So incredibly seasonally inappropriate for New England right now!
In addition to finally getting some lights and playing with my new posing app, the photographer at work gave me a crash course in fashion/portrait lighting and posing a couple of weeks ago. I decided to try to apply what I learned! Hence gratuitous amount of photos…
Here’s a couple of “guts” photos showing how the zip and facings are put together. Style Arc has a line drawing that shows this, but I often find it easier to view a photograph. (And you can see how much shaping is built into the bust!) Not my most beautiful work, but it gets the point across.
My bedroom/sewing area got above 55°F degrees for the first time in a month, so I celebrated by making this top. Between the constant snow and general bitter cold – lots of single digit and subzero days – I’ve done hardly sewing this month. (If one more person asks “is your wedding dress done yet?!” I’m going to scream. Who wants to sew, let alone fit, in a room that struggles to get above 50ºF/10ºC degrees? I’ve been practically living in fleece yoga pants.)
The Style Arc Saskia bustier has vertical princess seams and 1/2″ wide straps. It closes at the center front with a zipper. The zipper is placed a few inches below the upper edge, so the neckline slightly opens up to a V. There’s no boning, but it does call for a stiff fabric (such as denim or brocade) to maintain the shape. Pattern pieces are included for a lining, which is optional. (I chose to not line it.)
In an email exchange sometime last month Style Arc offered to send this top to me for free. I said yes because I have always had a weakness for bustier and corset style tops. They were really popular in the late 90s/early 2000’s and I always loved how they highlighted my waistline and upper body.
The fabric I used was a medium gray Theory stretch denim from Mood. It is a medium-to-heavyweight denim and has a stiff hand with lots of body.
I recommend using a fabric with lots of body for this top. When I made it up in muslin the fit was totally different. There were all sorts of weird wrinkles due to the fabric collapsing from not having enough structure on its own. I decided to just go ahead anyway with making up the top out of the denim (which as you can see, was very reasonably priced). I made the side seam allowances 5/8″ instead of 3/8″ for a little extra fit insurance and cut it out, only to discover that I didn’t need the extra room after all.
For interfacing I used Pro-Sheer Elegance Medium from Fashion Sewing Supply. My zipper is a #5 brass zipper from Cleaner’s Supply I had in my stash. Topstitching was done with silver jeans thread, also from Cleaner’s Supply.
- Took a 1″ vertical tuck at the center back. (I must have a narrow mid-to-lower back. I’ve found this is a normal alteration for me with strapless tops.)
- Added 2″ to the hips at the hem
- 1/2″ swayback alteration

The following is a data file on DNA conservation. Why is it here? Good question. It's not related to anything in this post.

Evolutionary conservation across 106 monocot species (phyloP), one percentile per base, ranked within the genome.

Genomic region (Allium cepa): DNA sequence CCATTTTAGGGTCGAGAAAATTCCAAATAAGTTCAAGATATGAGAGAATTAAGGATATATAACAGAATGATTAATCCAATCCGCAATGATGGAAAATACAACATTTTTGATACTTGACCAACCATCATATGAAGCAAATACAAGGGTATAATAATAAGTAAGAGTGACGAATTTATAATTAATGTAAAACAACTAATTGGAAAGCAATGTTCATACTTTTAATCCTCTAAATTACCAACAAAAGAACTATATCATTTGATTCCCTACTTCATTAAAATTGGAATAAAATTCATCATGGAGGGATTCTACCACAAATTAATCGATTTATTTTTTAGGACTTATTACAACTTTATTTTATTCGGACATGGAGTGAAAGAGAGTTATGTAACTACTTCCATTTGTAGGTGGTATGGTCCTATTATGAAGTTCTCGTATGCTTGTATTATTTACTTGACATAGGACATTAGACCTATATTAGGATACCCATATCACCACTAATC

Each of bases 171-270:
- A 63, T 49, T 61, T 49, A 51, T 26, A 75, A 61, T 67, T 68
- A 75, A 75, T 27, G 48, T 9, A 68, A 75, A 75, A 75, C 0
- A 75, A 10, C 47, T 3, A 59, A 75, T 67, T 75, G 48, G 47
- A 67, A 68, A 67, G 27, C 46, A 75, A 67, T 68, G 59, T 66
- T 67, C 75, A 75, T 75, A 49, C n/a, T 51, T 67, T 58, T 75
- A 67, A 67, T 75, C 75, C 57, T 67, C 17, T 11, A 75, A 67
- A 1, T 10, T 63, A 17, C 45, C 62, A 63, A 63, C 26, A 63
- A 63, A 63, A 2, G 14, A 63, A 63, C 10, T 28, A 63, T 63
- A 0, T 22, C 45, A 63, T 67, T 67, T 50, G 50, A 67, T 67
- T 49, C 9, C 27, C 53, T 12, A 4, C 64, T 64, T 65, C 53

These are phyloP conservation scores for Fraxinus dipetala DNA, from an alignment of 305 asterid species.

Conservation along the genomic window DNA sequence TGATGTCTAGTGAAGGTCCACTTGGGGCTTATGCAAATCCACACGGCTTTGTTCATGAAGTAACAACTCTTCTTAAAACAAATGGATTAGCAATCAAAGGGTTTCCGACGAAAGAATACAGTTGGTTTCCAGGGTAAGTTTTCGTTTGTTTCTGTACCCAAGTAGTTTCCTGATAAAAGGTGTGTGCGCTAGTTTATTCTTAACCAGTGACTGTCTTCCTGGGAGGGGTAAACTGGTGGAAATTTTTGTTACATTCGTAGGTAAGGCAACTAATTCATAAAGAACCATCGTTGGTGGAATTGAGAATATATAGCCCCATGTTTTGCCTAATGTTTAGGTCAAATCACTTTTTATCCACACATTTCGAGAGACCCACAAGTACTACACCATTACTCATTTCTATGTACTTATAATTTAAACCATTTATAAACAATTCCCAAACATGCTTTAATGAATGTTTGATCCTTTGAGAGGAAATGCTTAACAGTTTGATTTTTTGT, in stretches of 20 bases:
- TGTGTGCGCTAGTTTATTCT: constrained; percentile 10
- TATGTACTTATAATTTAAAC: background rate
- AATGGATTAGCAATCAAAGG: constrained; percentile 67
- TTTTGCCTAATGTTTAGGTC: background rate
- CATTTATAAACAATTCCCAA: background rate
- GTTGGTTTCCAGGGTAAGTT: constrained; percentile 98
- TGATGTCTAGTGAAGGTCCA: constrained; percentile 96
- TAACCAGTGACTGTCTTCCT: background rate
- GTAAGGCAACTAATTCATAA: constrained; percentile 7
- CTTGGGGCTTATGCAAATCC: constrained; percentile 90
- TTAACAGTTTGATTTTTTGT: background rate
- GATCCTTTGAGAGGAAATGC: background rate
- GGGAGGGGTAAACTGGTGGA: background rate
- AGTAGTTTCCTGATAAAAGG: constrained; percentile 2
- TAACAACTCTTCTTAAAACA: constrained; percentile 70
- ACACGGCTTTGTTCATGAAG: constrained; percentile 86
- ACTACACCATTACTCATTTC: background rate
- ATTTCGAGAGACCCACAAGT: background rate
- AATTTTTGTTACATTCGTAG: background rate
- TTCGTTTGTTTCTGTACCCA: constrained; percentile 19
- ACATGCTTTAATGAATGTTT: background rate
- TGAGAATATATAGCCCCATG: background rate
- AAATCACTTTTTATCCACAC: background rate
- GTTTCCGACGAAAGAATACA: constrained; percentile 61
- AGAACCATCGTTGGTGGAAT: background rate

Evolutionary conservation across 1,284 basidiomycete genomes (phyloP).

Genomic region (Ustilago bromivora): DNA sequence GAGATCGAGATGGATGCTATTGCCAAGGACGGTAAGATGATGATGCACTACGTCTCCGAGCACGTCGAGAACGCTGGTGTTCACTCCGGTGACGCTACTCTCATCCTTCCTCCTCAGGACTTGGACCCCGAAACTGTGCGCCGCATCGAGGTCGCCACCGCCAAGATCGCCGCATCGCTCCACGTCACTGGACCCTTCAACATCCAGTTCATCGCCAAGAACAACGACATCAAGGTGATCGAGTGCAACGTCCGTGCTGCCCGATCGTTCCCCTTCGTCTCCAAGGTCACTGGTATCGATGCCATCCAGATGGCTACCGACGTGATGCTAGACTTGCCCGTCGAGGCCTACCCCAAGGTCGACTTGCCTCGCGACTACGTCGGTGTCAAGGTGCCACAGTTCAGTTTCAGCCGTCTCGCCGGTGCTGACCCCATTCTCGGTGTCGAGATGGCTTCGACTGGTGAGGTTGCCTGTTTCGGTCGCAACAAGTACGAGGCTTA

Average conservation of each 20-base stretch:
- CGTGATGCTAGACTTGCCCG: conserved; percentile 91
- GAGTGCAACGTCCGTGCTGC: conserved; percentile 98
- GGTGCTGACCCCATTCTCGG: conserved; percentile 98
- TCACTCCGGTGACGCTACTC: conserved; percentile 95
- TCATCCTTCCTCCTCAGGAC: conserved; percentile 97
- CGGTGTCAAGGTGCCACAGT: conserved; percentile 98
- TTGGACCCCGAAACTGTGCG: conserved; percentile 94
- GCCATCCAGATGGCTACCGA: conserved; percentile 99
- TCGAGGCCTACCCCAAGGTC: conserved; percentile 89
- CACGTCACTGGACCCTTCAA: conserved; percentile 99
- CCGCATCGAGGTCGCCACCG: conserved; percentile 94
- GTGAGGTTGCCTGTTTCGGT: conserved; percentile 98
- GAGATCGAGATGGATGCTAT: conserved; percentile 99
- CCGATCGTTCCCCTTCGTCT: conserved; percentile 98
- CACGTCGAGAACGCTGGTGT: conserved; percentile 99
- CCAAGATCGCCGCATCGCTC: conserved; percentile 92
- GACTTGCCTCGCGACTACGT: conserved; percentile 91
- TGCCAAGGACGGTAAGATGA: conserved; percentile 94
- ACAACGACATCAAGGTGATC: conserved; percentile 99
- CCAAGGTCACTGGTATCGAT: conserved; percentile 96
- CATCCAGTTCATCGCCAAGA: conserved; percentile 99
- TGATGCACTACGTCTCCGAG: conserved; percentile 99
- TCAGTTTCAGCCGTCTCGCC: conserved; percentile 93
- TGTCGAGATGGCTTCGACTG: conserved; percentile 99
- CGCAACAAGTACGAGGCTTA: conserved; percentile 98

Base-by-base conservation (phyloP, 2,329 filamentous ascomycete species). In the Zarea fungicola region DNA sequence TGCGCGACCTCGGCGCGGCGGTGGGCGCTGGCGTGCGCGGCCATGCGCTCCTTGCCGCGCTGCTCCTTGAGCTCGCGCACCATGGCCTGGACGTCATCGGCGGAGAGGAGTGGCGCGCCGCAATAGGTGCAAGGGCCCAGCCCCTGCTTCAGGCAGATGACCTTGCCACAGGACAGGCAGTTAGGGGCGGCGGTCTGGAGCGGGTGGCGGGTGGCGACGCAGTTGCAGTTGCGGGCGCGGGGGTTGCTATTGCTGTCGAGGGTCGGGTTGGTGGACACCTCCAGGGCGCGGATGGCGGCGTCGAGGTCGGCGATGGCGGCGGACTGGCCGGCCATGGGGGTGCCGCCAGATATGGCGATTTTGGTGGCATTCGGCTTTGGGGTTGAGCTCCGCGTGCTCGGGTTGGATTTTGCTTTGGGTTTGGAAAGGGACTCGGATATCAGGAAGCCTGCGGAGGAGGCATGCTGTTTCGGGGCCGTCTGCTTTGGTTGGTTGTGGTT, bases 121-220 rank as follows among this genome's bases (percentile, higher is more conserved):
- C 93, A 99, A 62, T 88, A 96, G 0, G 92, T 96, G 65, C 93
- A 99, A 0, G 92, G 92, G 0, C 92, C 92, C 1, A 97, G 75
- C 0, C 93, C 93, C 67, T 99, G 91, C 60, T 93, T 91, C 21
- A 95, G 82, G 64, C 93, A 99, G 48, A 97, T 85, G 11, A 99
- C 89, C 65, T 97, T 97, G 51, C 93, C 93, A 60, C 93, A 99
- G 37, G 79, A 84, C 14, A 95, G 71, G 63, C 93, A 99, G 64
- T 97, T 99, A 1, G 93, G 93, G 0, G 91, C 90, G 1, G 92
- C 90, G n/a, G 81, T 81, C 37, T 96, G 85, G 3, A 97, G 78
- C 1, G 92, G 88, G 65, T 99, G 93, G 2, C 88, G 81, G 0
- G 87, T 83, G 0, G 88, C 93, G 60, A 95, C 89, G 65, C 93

- Took in the side seams a total of 1″ due to the stretch of the denim.
- Moved each front princess seam inward 1″ for my close-set bust. Had I used a non-stretch fabric I probably would have moved them inward just 3/4″. I left the straps in their original position, so instead of lining up with the princess seam they are about an inch to the outside.
For an ultra-fitted look I could have done a little bit more shaping at the waist, and under the bust, but I chose to leave it as-is. The result is very fitted but not as tight as a formal strapless bodice be, and there’s slight positive ease at the waist. This will be a casual warm weather top and I felt like a little bit of extra ease would make it more comfortable to wear during the hot summer months. Adding boning would have made it fussier than it needed to be.
One thing I found disappointing about this top was the upper neckline edge. The front notch didn’t match the line drawing. The line drawing shows it as a very angled notched V. The upper edge is actually cut straight. It is only angled due to the natural gaping from the lack of a zipper and pull of the fabric. It is slightly off center too because the edge of the zipper overlap is slightly to the left rather than centered. I also had a lot of trouble getting the front zip overlap to stay smooth at the top – it kept wanting to pull outward rather than staying flat. Part of this is due to the bulk of the #5 zipper pull (which is why I don’t use them in jeans anymore.) I tacked in some 1/2″ Rigilene boning at the center front edge, from the neckline to just above the waist and then shaped it with an iron, in an attempt to get it to stay a little bit more flat. It is better than without it, but is still not as flat as I would prefer.
Despite the neckline issue I think the design lines and fit are very flattering, and it is comfortable to wear as well. The fit over the bust is very good, and once I took a 1/2″ tuck at the center back the shaping there was spot-on. If I made it again I would use a #3 instead of #5 metal zipper and angle off the center front to make it look more like the line drawing. I would also shorten it a few inches so it looks more proportionate when worn untucked with fuller skirts.